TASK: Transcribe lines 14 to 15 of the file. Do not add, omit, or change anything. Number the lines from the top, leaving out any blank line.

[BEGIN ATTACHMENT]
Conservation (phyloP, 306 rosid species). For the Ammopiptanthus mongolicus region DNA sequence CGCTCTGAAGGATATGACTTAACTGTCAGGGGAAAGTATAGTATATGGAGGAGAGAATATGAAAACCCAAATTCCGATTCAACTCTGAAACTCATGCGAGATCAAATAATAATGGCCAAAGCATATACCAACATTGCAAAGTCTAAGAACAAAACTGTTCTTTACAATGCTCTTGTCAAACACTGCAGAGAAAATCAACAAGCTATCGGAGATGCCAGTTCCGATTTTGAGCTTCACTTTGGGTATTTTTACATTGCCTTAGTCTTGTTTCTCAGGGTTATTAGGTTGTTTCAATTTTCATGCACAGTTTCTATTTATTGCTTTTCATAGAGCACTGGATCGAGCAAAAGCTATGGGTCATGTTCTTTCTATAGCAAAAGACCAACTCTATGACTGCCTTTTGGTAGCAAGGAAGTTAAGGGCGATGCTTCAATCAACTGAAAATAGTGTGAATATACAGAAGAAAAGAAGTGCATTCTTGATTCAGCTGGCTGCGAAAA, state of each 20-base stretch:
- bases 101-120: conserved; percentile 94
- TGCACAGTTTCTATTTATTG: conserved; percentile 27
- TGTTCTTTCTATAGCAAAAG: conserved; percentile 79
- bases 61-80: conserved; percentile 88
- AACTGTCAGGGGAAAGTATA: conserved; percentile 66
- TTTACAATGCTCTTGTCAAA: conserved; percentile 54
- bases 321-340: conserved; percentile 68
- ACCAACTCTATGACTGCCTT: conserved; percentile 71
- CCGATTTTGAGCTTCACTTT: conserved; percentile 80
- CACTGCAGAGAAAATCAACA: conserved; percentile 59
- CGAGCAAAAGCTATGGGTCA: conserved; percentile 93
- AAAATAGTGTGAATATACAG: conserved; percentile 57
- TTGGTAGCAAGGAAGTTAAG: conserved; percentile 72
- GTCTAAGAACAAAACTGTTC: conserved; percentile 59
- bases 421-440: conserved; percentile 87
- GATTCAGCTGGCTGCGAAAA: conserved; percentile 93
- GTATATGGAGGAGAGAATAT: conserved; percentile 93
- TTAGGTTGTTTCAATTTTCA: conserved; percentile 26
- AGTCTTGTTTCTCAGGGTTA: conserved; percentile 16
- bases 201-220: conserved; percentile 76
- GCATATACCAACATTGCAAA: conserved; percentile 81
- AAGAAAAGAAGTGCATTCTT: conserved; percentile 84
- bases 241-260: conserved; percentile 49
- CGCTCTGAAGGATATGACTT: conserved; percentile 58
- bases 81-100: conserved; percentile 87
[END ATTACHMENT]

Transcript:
- TTGGTAGCAAGGAAGTTAAG: conserved; percentile 72
- GTCTAAGAACAAAACTGTTC: conserved; percentile 59